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Ken Paxton's "Televangelism"
For more than two years, the Lone Star Project and respected Texas media outlets have detailed the felony criminal fraud prosecution and other ethics problems of Texas Attorney General Ken Paxton. Texas Monthly contributor R.G Ratcliffe recently published an in-depth recap and analysis of Paxton’s two years in office. Ratcliffe recounts Paxton’s many legal problems, but also highlights how Paxton has used the resources of his office to deflect attention from the criminal charges pending against him.
The Texas Monthly column is a long read but well worth the time spent on it. We’ve also provided below some key excerpts:
Paxton’s ongoing prosecution for felony fraud
Ken Paxton’s “most extensive experience with the criminal justice system has come on the wrong end of it” wrote Ratcliffe. Since taking office, Paxton has been indicted for “for securities fraud, including two first-degree felonies”. In the summer of 2015, a Collin County grand jury indicted Paxton for failing to register as an investment adviser and for securities fraud. Paxton has now used every legal maneuver to delay the case and avoid facing a jury. However, Paxton’s options are running short; the Texas Court of Criminal Appeals recently threw out another delay tactic and federal prosecutors have refiled a federal civil security fraud case against Paxton.
Taking cover with “televangelism”
While originally facing accusations that he failed to register as an investment advisor, Paxton hid from the press to avoid scrutiny. The Houston Chronicle correctly described Paxton’s campaign as a “shadow campaign”. However, as Paxton’s legal and ethical problems have persisted, he has instead begun “seeking salvation one live television interview at a time” wrote Ratcliffe. According to an analysis by the Texas Monthly, in the wake of the tragic Dallas police shootings last summer, Paxton did over 20 media interviews. Sadly, as other public officials comforted victims, Paxton “used the Dallas tragedy to appear as often as possible on television”, often giving the media non-answers leading R.G Ratcliffe to write that Paxton “appears to be a politician more interested in having the title of attorney general than being attorney general.”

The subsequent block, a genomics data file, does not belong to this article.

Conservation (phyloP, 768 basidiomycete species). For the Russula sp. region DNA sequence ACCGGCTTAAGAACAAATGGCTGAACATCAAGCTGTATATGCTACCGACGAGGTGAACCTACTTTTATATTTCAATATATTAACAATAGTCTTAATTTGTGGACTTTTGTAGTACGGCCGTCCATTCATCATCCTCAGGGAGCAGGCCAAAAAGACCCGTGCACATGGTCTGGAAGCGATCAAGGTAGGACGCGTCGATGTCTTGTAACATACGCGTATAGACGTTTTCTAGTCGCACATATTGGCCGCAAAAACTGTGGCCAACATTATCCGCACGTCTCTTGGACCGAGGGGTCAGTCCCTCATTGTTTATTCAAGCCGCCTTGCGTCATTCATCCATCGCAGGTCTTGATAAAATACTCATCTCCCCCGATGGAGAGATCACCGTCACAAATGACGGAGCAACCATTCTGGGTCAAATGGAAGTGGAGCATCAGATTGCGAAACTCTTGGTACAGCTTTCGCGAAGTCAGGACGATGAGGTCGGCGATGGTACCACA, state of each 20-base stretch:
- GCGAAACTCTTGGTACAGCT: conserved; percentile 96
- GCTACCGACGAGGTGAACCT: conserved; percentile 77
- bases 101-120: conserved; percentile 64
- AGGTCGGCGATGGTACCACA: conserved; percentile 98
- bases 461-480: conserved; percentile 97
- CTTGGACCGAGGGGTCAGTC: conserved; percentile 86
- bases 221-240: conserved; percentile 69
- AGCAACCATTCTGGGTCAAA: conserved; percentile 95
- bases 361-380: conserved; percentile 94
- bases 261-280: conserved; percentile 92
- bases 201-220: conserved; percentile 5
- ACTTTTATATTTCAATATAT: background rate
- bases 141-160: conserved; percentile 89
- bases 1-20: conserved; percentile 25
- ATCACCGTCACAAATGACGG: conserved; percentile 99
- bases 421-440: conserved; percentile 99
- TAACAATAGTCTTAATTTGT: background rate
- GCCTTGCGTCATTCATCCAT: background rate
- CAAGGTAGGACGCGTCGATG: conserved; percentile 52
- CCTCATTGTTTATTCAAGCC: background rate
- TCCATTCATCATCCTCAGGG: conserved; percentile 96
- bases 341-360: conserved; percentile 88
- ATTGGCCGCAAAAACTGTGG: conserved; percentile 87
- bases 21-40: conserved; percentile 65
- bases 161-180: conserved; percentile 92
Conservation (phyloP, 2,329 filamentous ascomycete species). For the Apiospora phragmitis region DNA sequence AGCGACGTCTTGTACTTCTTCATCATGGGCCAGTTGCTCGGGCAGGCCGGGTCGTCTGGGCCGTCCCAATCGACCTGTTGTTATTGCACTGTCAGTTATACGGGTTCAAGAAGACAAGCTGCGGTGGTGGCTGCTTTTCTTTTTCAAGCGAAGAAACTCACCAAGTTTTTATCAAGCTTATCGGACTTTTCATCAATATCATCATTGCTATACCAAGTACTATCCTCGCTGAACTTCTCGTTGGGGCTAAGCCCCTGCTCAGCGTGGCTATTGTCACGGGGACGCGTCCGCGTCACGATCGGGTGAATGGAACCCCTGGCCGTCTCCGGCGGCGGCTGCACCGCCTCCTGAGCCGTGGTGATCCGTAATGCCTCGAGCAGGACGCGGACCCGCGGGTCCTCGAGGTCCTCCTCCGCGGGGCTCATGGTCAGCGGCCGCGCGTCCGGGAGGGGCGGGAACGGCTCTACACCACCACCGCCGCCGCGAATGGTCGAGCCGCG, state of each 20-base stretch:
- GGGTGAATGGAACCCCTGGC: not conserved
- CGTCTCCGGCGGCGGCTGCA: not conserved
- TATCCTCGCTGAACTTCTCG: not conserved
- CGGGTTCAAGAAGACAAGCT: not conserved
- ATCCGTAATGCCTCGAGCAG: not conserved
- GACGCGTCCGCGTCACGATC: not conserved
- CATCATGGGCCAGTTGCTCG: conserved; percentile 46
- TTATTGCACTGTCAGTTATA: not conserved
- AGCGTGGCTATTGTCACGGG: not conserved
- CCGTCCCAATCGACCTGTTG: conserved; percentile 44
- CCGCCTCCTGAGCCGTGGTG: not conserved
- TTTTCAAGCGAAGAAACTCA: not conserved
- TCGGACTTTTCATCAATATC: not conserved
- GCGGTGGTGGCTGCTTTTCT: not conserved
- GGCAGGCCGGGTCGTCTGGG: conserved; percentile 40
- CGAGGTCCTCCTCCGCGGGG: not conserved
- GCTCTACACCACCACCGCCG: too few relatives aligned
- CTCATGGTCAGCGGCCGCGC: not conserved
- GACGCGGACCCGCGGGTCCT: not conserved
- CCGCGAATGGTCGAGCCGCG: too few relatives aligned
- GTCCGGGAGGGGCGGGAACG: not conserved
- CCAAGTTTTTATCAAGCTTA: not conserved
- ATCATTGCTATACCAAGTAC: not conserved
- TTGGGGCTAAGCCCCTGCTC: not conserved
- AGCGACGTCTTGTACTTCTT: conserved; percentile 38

Abuse of state funds
Months after assuming office, respected newspapers from Longview to Houston called for the resignation of Paxton as it became clear he broke the law. In response, the Attorney General’s office hired a Republican public relations firm that famously worked during the 2004 election to attack Vietnam veteran, John Kerry.
Paxton’s taxpayer funded public relations campaign came as he was also being forced to defend other abuses of taxpayer money. For example, taxpayers have been forced to pony up nearly $60,000 for DPS protection of Paxton’s McKinney home, where he works instead of Austin. Paxton’s office is also under investigation for the misuse of emergency funds by continuing to pay senior staffers who no longer work for the agency.
Inability to serve as Attorney General
It appears that the ongoing scrutiny over Paxton’s crimes has also impacted the Attorney General’s performance on the job. During a Texas Tribune interview with former agency heads, a former senior official appeared to imply that Paxton was absent from the daily duties of Attorney General. However, even when actively involved in the daily decision making of the office, Paxton has failed on the job.
There is no better example of Paxton’s on-the-job failures than issuing a legal opinion following the Supreme Court’s same-sex marriage decision. After the Court ruling, Paxton stated Texas county clerks could discard the ruling; however, Paxton’s negligent opinion resulted in Hood county taxpayers being forced to pay $44,000 in legal fees.
Read the full article here.